Poacher’s Atlas, 2017 - now
Series of paper pulp works
The works in the series Poacher’s Atlas are made from paper pulp. The ‘drawings’ are made with the paper itself instead of applying the drawing to it. In some of the works, drawings are engraved in the pulp, referring to different skin surfaces, both of animals and humans. These engravings create a relief that is reminiscent of skinned skin or dried earth. On the one hand, the works refer to compost and fungi, a reference to regeneration, a network, a common ground. On the other hand, there are references to maps of air pollution, polluted rivers, an albatross’ stomach full of plastic, disease.
For the works Poacher’s Atlas XXII-XXV (Rotterdam), I collected paper on the streets in different neighbourhoods of Rotterdam. Instead of using the atlas as a material to tell something general about a place, I now used materials that are directly connected to a place. By using these site-specific materials, an abstract portrait of a part of the city emerges.
Brandmuren, 2019 - now
Series of ceramic tile tableaus
The tile tableau Brandmuren III (Presikhaaf) deals with the notion of Dutch brutalist architecture, buildings that were constructed after 1945. This style was dictated by an industrialist perspective that was full of hope. I combined several images in this tableau: the typical brutalist façade, the arches of the shopping centre in Presikhaaf (a post-war neighbourhood in North East Arnhem), 1950s floral designs, wilted houseplants, and broken bones. A brandmuur or fire wall is a tile wall in or near a fireplace that portrays the immediate surroundings, connecting inside and outside in a similar way a chimney does.
A Voice from the Fireplace, 2019
The exhibition A Voice from the Fireplace is about the connection between inside and outside, and specifically about the chimney. The theme of coming together and finding new ways of living together is at the core of this project. The chimney is traditionally the heart of the house. The walls were built around the chimney. However, it is also the only unguarded entrance to the house. That is why mythical figures often enter the house through the chimney. The series is about invisibility, breath, infection, viruses, and smoke. The invisible that penetrates and enriches the skin. The subcutaneous.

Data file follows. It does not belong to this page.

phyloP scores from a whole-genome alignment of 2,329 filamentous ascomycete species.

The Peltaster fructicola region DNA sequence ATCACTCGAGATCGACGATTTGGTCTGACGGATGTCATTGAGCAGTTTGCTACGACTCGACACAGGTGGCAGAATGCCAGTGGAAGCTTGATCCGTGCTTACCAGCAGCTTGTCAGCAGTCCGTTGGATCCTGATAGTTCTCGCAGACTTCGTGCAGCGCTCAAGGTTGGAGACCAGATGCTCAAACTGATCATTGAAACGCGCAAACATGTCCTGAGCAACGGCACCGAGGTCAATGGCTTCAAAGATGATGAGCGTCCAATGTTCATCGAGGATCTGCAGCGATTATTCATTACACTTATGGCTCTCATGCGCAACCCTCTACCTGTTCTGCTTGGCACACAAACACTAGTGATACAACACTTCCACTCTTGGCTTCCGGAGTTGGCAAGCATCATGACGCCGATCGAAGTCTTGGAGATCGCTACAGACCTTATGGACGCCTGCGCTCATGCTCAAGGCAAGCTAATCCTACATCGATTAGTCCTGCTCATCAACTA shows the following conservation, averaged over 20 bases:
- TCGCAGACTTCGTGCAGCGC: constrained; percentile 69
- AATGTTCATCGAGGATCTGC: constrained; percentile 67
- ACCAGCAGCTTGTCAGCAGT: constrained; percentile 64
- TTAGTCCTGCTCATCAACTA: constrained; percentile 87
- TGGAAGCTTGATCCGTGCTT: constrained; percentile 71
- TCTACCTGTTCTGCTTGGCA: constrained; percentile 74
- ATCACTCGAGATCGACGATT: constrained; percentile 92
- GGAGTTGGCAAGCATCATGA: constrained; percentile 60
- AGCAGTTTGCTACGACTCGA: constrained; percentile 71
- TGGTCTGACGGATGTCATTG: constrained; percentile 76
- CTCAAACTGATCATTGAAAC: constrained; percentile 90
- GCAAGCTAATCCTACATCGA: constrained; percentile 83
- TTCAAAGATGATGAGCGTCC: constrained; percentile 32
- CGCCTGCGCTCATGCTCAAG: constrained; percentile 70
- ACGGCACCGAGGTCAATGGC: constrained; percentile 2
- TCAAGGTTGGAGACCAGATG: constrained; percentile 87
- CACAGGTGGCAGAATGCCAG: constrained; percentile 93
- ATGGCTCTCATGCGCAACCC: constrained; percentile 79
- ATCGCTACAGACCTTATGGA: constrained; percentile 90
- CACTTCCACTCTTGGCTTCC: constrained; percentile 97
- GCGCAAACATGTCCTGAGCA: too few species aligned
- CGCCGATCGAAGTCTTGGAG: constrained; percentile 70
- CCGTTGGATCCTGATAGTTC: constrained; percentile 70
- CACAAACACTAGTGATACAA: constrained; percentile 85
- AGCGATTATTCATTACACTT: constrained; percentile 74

The diptych Brandmuren is based on tiles of fire walls. The tiles in the series refer to smoke and fire. Brandmuren II, for example, shows a blueprint of a chimney, hands black of soot, English twisted chimneys, and smoke. Also, there are references to various forms of (invisible) infection/possession and poisoning, for instance by bacteria, demons, and oleander plants. The oleander, also called ‘demon herb’, is a recurring motif. It is an elegant, but extremely toxic plant. The leaves, if they were to be eaten, would cause cardiac arrest; they contain glycosides that the heart cannot handle. I processed this kind of specific information visually and textually in the tiles.
The two sculptures, both with the title Hexapod, Chimney Pot, show typical Dutch chimney pots: a pot that protects the chimney entrance against, among other things, birds, leaves, and rain. The various wooden blocks on which the pots stand are based on chimneys that can be found in Noord-Holland (a province in the Netherlands), for instance in farmhouses. The black bars or legs, made of black MDF, depict the beams of the roof, but also refers to the legs of an insect or bacterium. The chimney protects a blue glass cast of an anatomical model of a heart, Transplant Exposed.
The wall sculpture Burning Oleander consists of a paper oleander branch and a piece of orange mouth-blown glass that refers to a flame. The poisonous smoke from the plant infects the heart.
Hyaline Hide, 2018
Series of glass reliefs and stainted glass